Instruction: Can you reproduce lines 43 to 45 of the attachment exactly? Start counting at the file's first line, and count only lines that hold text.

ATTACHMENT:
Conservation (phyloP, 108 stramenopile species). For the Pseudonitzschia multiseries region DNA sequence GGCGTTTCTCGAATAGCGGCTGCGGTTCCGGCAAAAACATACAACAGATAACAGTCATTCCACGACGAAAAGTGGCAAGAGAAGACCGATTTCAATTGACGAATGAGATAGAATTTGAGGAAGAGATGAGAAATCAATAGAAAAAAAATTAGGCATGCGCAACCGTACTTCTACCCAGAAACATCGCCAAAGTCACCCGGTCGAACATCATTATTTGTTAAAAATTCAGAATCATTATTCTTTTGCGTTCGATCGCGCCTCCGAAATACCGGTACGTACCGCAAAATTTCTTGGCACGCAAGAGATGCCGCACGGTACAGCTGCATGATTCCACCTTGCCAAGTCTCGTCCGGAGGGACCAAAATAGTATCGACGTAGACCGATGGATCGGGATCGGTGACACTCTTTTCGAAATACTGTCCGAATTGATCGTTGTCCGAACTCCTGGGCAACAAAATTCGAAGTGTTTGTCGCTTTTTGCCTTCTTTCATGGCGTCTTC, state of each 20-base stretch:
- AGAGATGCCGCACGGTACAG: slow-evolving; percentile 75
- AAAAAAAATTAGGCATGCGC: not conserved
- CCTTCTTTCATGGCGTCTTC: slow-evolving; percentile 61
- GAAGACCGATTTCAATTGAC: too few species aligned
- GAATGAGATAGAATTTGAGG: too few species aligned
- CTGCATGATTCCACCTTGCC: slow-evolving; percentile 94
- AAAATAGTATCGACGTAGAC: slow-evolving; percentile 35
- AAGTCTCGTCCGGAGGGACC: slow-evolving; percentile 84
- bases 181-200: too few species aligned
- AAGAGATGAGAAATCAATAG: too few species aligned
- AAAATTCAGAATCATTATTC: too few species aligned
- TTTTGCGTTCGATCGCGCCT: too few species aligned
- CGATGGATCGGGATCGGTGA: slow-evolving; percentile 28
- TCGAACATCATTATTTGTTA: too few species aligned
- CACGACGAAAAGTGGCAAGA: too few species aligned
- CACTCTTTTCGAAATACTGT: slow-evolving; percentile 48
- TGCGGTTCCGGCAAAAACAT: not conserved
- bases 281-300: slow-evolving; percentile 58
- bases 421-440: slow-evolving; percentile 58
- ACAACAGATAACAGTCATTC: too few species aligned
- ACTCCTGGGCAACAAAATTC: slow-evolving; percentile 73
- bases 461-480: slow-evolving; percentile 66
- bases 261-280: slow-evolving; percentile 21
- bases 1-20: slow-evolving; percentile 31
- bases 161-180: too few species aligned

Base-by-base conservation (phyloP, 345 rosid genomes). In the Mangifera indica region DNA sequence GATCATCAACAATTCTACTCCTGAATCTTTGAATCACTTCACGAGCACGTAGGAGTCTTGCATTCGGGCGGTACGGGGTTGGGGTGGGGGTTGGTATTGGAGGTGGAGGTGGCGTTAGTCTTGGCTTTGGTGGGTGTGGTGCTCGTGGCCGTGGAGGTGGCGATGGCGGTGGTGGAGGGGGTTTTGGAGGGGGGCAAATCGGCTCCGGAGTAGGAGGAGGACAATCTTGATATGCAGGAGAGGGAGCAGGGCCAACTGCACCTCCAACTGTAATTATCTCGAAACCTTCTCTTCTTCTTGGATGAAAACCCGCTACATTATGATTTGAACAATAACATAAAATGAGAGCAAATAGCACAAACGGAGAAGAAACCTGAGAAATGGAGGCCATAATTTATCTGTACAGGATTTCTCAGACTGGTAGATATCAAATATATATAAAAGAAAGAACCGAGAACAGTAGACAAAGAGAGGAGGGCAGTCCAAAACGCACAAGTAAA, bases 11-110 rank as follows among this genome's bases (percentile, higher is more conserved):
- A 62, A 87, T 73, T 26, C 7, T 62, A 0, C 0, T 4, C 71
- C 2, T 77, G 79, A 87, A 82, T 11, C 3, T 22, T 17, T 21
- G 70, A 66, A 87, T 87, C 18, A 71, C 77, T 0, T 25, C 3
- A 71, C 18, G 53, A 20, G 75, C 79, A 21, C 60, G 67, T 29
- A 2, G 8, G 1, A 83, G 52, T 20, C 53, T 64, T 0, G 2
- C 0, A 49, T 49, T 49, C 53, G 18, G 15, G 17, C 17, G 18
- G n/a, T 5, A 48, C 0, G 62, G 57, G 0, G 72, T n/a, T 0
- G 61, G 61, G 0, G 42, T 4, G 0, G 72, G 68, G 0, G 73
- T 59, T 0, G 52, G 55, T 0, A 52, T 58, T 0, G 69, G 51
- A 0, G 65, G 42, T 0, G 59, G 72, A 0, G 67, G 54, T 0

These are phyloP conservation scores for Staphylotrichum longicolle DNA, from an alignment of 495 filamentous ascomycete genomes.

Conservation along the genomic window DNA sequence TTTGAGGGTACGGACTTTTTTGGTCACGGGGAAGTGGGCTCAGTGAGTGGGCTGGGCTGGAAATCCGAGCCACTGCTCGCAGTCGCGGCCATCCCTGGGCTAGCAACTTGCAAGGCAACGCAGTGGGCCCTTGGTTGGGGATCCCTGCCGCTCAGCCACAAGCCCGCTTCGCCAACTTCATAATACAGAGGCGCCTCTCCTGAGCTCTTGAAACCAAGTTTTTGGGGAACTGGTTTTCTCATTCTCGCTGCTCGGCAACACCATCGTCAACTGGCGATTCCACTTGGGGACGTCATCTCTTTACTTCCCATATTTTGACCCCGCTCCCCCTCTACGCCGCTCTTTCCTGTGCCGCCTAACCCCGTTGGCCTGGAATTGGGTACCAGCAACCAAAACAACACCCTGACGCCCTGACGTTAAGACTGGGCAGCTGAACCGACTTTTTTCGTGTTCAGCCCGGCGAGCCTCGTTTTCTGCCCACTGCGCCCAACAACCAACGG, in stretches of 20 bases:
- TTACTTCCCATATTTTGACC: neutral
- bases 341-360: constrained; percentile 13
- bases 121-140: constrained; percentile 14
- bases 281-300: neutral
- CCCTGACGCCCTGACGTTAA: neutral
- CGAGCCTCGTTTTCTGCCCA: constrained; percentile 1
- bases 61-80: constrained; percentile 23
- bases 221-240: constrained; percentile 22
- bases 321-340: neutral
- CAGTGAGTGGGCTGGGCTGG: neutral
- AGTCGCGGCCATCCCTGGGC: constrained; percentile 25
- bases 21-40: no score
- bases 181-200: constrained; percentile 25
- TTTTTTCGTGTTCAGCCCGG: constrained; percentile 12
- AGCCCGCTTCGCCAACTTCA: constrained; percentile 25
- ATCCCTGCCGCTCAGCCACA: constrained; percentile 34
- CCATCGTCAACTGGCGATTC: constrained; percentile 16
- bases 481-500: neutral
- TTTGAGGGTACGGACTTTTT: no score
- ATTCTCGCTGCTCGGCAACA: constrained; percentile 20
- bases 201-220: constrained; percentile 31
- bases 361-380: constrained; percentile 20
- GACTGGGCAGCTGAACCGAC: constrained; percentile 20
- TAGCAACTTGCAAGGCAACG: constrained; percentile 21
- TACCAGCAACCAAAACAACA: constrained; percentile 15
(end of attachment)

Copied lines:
- bases 281-300: neutral
- CCCTGACGCCCTGACGTTAA: neutral
- CGAGCCTCGTTTTCTGCCCA: constrained; percentile 1